Driver’s Licenses For Undocumented Is Top Issue In Colorado's Hotly Contested Governor's Race

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The gubernatorial race in Colorado between Gov. John Hickenlooper, a Democrat, and Republican U.S. Rep. Bob Beauprez has been defined by issues like the death penalty and gun control – but immigration policy could play a big role come November, too.

Over the last week, Latino advocacy groups, upset about Colorado’s new driver’s license program for undocumented immigrants, are threatening to turn their backs against Hickenlooper and Democrats at the polls. The race could be one of many case studies this fall as to how intense attention on immigration reform, following the surge of more than 63,000 unaccompanied minors crossing the border illegally, will affect, if at all, Latino voter turnout and ultimately swing mid-term election results.

The problem began August 1st when undocumented immigrants in the state were allowed to get driver’s licenses and identification cards. The new law, which was passed in July 2013, was seen as a victory in the Latino community and among immigration activists who say thousands of undocumented immigrants need licenses to work and provide for their families.

But activists and immigrant community members say the implementation of the law is poorly resourced, according to the Denver Post. Only five out of the state’s 56 licensing centers will be issuing the cards – by appointment only, and according to the Post, only a little over four full time and 13 temporary positions have been added statewide to deal with the surge of new license requests.

There are an estimated 150,000 undocumented immigrants, mostly Latino, in Colorado and the newspaper estimates some immigrants may have to wait up to four years to get an appointment with the Department of Motor Vehicles.

Further irritating Latino activists, the Colorado’s driver’s handbook was translated into Spanish about two weeks after the state began issuing licenses.

The lack of resources sent a small handful of advocates to protest outside the offices of the state’s Democratic Party last week – protestors held signs reading “shame on you Democratic Party” and “Stop Discrimination.”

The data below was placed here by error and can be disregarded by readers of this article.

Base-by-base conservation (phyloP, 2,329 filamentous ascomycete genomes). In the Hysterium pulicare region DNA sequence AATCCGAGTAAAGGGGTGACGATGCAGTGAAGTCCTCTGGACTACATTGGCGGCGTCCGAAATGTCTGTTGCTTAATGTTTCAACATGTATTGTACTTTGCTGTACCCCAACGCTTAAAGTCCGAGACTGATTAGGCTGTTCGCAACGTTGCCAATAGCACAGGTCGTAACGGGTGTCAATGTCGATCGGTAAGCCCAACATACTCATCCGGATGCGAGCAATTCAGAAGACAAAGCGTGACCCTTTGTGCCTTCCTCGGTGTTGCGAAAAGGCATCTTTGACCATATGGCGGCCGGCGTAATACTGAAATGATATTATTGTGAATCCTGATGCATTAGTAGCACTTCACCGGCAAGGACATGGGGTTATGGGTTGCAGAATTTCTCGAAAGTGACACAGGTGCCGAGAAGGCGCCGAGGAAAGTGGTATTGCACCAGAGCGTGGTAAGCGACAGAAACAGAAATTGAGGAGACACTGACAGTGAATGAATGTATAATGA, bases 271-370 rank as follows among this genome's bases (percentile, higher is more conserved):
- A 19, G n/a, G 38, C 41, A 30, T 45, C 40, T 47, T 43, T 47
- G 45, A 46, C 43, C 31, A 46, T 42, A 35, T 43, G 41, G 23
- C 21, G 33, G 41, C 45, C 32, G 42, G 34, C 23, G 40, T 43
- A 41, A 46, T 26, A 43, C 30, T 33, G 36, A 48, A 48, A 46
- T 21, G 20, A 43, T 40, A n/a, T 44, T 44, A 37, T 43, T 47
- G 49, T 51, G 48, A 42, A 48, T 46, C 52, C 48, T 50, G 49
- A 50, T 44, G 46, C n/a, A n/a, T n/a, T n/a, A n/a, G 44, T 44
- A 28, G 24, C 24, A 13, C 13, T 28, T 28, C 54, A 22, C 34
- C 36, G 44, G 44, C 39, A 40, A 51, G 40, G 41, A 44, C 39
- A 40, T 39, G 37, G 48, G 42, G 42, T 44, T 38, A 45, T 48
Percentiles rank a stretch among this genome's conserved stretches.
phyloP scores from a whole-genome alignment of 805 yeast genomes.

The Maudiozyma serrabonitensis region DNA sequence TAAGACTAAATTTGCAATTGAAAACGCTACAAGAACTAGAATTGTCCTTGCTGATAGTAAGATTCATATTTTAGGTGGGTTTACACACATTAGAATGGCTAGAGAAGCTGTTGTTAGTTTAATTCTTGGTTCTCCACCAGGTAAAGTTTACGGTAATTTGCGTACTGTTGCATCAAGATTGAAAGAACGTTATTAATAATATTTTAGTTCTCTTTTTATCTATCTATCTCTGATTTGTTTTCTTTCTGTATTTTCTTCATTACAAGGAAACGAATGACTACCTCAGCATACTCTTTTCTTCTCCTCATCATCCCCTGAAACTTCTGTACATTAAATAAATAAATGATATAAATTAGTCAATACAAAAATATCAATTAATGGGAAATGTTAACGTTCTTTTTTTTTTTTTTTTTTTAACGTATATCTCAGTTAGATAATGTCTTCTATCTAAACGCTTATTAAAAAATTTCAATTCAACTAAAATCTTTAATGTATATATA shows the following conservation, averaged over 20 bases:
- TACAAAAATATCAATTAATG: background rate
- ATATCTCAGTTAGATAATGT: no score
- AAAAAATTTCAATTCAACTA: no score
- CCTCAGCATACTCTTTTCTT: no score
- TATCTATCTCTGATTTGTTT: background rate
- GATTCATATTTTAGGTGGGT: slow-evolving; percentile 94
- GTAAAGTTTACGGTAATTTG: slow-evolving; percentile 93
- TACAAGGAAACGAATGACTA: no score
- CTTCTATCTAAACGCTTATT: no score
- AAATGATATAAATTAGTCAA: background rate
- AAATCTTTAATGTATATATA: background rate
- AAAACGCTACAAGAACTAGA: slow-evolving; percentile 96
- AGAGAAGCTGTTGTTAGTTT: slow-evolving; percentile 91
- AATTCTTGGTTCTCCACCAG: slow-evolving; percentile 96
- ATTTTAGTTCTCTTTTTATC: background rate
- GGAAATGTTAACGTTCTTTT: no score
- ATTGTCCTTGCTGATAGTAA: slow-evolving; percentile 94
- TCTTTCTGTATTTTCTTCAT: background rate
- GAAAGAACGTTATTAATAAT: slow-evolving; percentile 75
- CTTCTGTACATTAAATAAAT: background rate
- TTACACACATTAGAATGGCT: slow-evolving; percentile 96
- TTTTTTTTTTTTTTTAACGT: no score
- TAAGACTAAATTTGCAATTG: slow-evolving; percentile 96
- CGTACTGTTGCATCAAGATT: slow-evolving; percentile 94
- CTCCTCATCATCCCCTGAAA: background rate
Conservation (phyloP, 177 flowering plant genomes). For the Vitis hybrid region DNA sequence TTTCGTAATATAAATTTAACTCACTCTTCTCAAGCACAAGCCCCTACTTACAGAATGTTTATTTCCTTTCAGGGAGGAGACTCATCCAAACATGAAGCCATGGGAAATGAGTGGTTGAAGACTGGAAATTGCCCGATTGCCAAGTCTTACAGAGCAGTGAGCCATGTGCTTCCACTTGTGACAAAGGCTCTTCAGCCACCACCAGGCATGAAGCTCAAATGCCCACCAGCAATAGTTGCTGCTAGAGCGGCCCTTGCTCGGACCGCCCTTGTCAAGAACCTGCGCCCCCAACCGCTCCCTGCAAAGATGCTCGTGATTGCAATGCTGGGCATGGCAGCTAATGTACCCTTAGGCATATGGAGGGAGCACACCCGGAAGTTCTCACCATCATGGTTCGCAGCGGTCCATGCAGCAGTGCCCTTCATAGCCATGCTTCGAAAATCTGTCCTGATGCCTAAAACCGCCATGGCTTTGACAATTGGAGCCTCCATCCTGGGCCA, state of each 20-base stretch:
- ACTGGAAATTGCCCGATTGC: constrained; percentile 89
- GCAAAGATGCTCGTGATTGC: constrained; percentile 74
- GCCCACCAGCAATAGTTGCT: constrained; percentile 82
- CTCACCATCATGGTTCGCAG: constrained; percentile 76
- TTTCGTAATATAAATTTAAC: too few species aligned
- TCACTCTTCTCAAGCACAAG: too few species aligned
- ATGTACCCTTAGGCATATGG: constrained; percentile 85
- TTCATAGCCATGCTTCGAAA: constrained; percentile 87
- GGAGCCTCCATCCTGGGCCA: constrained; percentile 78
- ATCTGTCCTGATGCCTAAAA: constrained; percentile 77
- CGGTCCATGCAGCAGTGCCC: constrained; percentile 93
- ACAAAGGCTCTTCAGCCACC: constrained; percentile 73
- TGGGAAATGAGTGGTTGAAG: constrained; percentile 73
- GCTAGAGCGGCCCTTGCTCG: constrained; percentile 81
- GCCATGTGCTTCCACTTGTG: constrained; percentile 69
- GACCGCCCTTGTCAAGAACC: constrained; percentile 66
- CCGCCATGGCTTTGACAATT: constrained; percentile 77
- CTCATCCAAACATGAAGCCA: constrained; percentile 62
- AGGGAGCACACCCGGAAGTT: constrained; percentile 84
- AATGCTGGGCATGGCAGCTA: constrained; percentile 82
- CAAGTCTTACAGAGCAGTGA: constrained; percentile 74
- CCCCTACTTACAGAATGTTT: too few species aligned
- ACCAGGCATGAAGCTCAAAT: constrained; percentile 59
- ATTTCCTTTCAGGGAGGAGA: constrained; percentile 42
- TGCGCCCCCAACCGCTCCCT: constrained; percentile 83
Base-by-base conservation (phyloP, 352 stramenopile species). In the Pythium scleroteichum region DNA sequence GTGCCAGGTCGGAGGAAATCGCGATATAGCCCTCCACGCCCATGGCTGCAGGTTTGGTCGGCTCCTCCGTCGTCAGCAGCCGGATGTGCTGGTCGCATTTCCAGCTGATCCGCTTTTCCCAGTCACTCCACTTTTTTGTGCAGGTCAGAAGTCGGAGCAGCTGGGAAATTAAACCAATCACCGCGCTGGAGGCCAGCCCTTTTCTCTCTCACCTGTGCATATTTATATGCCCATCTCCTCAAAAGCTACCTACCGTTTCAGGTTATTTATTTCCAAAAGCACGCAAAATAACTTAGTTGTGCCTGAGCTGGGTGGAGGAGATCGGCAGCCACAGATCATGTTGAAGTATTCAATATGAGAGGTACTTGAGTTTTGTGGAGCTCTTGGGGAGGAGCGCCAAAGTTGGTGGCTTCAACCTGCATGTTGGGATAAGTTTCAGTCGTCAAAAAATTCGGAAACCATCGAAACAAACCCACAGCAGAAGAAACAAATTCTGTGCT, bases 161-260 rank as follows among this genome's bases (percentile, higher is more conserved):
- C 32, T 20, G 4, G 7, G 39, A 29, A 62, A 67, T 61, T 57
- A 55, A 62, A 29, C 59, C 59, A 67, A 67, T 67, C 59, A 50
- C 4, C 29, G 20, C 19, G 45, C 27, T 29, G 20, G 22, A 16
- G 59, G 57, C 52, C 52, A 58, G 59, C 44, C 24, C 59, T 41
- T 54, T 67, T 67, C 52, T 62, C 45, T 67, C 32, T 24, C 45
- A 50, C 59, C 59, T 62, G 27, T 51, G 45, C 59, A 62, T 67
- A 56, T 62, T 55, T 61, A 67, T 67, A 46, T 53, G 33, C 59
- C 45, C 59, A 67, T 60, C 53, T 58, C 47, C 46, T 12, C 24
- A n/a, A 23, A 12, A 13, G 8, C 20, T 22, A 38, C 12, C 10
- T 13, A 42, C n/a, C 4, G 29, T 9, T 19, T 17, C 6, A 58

"We're here because we know the governor wants the Latino vote," Patricia Ramírez, an organizer for Driver's Licenses for All, told the Post. "We want more (licensing) offices open before we give him our vote."

The number of Latino voters in Colorado has climbed by more than 20,000 since 2010 – from 144,000 to 162,000, according to the National Association of Latino election Officials (NALEO). A July Quinnipic University poll found that Hickenlooper currently has 58 percent of the Latino vote, and his opponent Beauprez has 31 percent of the vote.

Experts say the suggestion that an issue over driver’s licenses could make Latinos in Colorado vote Republican seems a bit far-fetched. But the Democratic Party in the state isn’t taking the activist threats lightly.

Last Thursday state Democrats released a news release shortly after activists protested highlighting comments Beauprez made during a radio interview on 710 KNUS where he said he would send Colorado National Guard troops to the Mexican border if Texas Governor Rick Perry requested it.

Beuprez also said he would stop “sanctuary policies” that keep undocumented immigrants safe from deportation. His campaign spokesman, however, later clarified those comments with the Denver Post saying Beauprez would uphold all laws in place in the state and as governor he would “not pick and choose the ones he likes.” The spokesman said Beuprez doesn’t think the licensing program is a solution to the immigration problem but rather a “symptom of a broken immigration system.”

The growth of the Latino electorate in Colorado has made the state one of the most electorally competitive in the nation, said Gabriel Sanchez, Director of Research for Latino Decisions and a political scientist at the University of New Mexico.

“Our polling in Colorado has found that immigration policy has become a major factor driving Latino voting behavior,” Sanchez said in a statement, “which helps explain the surge in Democratic support among this key segment of the electorate.”